• No chroma noise there, Art – it’s entirely Luma, as Alan has explained.

    DPP is not a very good converter, truth be told – I get much less noise than that from 4000 ISO conversions from my 7D, straight out of DxO Optics Pro 8 at default settings:

    • avatar Arthur Morris/BIRDS AS ART

      Thanks on the chroma/luma correction. As below, I actually knew that but typed the wrong word.

      As for “DPP not being a good RAW converter” I guess that is why my images from the past year have looked so lousy….

      As regular readers know I was not happy with the color of my 1D X images as they came out of ACR. DPP conversions are fast and easy to do and produce lovely, high quality image files. Here I am looking to learn more and produce even better image files especially at the higher ISO settings.

      As for your link, I am not sure what you are showing…. At best you are comparing apples to trucks. There are several factors at play here. Number 1, this image was well under-exposed in an attempt to not toast the red channel. Number 2, I have not yet tried the techniques detailed in Arash Hazeghi’s Professional Guide to Noise Reduction in which he details exactly how he eliminates luminance noise in high ISO images. I plan on asking him to comment here.

      • avatar Jon Rista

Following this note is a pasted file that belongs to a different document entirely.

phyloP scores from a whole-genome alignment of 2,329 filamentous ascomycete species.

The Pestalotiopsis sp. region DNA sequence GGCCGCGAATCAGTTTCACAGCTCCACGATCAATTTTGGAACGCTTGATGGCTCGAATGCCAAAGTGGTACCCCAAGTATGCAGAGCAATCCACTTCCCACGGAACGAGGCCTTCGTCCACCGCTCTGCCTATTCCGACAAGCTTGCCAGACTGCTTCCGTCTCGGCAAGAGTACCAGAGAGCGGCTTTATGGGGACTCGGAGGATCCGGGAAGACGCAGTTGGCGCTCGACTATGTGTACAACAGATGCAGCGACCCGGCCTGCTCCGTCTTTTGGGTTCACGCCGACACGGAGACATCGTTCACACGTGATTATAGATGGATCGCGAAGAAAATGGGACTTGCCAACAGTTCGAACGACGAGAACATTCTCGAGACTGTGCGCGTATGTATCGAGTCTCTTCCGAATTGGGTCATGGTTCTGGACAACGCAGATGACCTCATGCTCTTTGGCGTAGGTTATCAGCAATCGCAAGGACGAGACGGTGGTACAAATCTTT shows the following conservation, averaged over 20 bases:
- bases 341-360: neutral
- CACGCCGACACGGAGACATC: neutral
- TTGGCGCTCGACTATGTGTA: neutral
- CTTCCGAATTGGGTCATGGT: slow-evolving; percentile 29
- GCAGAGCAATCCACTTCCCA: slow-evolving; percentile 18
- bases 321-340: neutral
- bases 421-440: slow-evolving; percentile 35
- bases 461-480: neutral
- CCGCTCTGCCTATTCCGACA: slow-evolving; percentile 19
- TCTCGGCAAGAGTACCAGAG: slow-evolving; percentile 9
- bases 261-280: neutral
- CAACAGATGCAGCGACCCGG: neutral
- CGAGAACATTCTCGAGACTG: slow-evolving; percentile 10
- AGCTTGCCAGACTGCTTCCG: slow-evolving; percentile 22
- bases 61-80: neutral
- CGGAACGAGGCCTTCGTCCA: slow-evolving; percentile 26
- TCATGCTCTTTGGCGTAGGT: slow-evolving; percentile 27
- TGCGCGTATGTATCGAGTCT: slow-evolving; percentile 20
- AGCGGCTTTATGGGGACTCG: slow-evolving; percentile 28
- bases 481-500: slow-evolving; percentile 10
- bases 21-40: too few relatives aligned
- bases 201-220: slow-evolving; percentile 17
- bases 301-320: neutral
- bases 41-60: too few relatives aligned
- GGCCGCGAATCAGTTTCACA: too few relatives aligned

According to Arash’s NR guide, which is pretty nice (but possibly becoming a little dated, as newer tools are available), DPP produces better noise characteristics than LR2 (ACR). In my experience, the same was true with LR3 as well. I think the gap has shrunk with the latest version of lightroom (4.2), although DPP still seems to produce noise with a lower standard deviation.

        If you started out with Lightroom, and are dependent or prefer the Lightroom way of managing your photographic library, I would say LR4 can produce some excellent results (although I can’t speak specifically to color…however I do know that Lightroom only has approximations of Canon’s picture styles, so they are not exactly the same.) If you are not an existing Lightroom user, then DPP with a Photoshop+Nik workflow will probably produce better results.

    • yes the noise is luminance i.e. grains.

      I have to respectfully disagree with the statement that DPP is not a good RAW convertor. If you are getting less noise with ACR than DPP, then your DPP workflow is not optimized or you maybe using incorrect parameters.

      DPP produces the best output quality for high ISO. I would personally not use ISO 4000 on a 7D with any software, it doesn’t meet my quality standards and I do not recommend it.

      Regarding the new releases of ACR, it still does not work well IMO. The noise is coarse and difficult to remove while retaining fine details. Not to mention very strong color casts when using 1DX or 5D3 camera bodies.


  • avatar Loren Charif

    So…looking up at tree swallows doesn’t count as swallowing? (grin). Sorry, Artie…couldn’t resist!

  • avatar Alan Lillich


    Maybe Arash or Roger will see this post and provide a definitive answer, but I’m pretty sure this is luminance noise. If it were chroma noise there would be splotches of color, which I see none of.


    • avatar Arthur Morris/BIRDS AS ART

      Thanks Alan and Keith. I actually meant to write lumninance noise but my brain and fingers did otherwise. I will fix it in the original text so as to be less confusing. Alan, I am looking forward to a great trip to Holland with you, Pat, and the rest of the gang.